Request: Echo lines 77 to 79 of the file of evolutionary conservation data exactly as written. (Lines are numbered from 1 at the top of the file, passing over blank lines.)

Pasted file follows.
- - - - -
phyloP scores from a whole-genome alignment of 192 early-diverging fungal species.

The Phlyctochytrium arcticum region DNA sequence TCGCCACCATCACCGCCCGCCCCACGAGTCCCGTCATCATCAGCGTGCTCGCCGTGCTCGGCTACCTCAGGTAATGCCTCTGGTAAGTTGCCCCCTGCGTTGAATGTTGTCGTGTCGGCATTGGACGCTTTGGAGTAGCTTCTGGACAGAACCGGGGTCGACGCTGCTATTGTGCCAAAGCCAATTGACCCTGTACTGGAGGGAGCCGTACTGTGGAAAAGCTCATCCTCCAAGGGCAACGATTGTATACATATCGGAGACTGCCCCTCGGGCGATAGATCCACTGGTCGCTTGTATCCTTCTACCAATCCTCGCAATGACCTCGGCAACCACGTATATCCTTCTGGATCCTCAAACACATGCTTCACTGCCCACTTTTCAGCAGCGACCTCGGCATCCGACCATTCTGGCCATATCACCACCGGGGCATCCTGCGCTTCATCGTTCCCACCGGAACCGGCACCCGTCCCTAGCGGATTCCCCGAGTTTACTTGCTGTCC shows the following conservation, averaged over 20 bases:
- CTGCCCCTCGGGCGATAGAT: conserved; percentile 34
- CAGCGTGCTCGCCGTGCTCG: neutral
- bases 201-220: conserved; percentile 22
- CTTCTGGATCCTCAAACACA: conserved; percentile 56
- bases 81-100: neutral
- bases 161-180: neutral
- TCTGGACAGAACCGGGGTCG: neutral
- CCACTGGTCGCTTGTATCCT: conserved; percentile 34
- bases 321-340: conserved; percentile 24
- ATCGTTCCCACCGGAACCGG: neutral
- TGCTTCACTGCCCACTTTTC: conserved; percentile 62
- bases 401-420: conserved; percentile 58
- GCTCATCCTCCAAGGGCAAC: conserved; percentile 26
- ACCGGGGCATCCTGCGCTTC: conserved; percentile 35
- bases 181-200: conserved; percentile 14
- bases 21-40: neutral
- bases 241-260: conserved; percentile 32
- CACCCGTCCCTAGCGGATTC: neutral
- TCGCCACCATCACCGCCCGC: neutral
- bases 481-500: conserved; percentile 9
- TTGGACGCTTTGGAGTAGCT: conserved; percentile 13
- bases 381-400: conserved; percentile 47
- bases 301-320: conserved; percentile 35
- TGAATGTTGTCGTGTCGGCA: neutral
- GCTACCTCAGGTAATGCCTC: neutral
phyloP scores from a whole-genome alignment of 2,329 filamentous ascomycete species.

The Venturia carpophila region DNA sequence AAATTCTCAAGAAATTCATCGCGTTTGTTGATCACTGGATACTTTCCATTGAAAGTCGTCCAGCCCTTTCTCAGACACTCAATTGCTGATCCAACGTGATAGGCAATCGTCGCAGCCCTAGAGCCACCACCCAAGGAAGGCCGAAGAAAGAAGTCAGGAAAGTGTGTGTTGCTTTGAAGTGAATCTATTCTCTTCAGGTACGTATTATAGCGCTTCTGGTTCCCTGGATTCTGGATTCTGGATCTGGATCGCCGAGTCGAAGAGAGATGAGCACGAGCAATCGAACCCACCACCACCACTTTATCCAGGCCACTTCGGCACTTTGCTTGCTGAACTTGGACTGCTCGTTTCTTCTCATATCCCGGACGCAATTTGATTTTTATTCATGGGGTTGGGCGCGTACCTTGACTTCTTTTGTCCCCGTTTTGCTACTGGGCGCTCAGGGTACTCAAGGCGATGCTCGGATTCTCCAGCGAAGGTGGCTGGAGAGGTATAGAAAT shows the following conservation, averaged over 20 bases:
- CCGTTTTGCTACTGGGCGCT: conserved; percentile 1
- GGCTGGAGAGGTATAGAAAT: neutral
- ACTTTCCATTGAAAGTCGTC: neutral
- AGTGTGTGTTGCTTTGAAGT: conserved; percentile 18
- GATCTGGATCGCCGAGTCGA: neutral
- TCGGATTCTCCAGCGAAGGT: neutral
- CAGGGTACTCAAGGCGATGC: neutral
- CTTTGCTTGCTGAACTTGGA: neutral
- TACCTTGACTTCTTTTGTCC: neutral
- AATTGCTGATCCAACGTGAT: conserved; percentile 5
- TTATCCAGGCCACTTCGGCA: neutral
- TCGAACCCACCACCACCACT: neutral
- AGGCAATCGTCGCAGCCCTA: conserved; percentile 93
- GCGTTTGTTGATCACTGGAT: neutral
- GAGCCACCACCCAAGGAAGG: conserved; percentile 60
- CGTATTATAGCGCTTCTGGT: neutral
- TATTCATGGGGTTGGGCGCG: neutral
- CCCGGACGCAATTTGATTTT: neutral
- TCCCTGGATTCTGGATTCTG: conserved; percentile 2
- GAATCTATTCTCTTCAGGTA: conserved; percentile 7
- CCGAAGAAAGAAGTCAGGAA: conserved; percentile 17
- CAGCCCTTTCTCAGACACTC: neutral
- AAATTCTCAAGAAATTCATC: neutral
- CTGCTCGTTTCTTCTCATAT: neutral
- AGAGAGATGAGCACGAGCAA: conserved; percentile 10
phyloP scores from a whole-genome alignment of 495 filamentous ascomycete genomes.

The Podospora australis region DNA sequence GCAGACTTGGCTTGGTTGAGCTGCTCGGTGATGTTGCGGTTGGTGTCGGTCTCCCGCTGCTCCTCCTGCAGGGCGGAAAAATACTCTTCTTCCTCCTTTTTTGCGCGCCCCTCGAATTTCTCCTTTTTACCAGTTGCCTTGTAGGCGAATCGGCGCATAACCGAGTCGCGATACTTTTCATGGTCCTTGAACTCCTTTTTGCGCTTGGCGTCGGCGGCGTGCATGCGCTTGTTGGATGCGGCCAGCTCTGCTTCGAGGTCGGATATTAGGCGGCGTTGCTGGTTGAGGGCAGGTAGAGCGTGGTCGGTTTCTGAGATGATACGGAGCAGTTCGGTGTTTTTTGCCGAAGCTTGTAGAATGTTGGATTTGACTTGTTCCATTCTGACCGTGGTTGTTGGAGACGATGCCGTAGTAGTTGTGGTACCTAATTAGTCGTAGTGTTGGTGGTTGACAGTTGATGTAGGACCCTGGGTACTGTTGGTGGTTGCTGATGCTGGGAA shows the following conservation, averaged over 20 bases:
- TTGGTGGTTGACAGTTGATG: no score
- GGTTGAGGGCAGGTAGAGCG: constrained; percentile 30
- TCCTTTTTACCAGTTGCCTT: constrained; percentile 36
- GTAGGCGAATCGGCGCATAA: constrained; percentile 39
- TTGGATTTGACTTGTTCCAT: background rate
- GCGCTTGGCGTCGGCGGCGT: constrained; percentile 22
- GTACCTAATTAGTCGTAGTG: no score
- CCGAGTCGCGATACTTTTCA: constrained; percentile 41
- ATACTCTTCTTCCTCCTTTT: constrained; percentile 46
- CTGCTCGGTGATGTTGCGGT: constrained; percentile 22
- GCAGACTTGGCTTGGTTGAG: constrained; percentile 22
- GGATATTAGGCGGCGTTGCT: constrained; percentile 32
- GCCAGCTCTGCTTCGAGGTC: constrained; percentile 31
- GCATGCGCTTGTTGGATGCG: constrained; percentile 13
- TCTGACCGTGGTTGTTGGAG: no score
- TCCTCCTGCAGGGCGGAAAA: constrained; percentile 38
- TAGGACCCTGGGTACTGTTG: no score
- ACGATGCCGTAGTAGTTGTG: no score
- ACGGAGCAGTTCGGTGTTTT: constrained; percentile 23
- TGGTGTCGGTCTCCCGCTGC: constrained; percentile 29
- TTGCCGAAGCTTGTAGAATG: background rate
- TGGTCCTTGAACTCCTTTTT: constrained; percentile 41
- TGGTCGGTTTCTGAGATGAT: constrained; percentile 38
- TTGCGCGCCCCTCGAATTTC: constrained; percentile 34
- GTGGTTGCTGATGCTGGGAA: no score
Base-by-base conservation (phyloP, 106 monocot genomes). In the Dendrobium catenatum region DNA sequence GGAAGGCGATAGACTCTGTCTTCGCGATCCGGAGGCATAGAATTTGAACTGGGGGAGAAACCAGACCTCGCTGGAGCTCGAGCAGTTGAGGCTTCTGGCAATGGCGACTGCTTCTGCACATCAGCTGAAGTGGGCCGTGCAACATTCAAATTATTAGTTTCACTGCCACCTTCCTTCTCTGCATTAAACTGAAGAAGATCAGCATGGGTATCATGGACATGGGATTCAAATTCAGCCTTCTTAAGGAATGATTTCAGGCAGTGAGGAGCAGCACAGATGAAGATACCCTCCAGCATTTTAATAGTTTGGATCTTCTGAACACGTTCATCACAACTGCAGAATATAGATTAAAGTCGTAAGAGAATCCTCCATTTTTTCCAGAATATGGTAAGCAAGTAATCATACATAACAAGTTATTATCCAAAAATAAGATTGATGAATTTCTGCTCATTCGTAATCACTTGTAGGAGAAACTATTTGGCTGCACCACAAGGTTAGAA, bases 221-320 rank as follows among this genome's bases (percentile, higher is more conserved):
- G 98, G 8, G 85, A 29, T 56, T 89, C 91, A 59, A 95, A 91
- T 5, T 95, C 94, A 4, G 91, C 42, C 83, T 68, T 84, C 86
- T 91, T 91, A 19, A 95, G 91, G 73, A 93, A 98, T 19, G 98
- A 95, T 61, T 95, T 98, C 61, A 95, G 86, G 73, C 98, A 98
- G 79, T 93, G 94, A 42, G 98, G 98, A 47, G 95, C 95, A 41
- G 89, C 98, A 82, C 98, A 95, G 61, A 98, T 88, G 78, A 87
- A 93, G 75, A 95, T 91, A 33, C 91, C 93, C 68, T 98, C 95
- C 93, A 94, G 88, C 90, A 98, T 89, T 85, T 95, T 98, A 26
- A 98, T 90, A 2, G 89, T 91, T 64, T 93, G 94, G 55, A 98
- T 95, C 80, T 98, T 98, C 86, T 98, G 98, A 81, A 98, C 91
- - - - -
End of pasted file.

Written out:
- TTGCCGAAGCTTGTAGAATG: background rate
- TGGTCCTTGAACTCCTTTTT: constrained; percentile 41
- TGGTCGGTTTCTGAGATGAT: constrained; percentile 38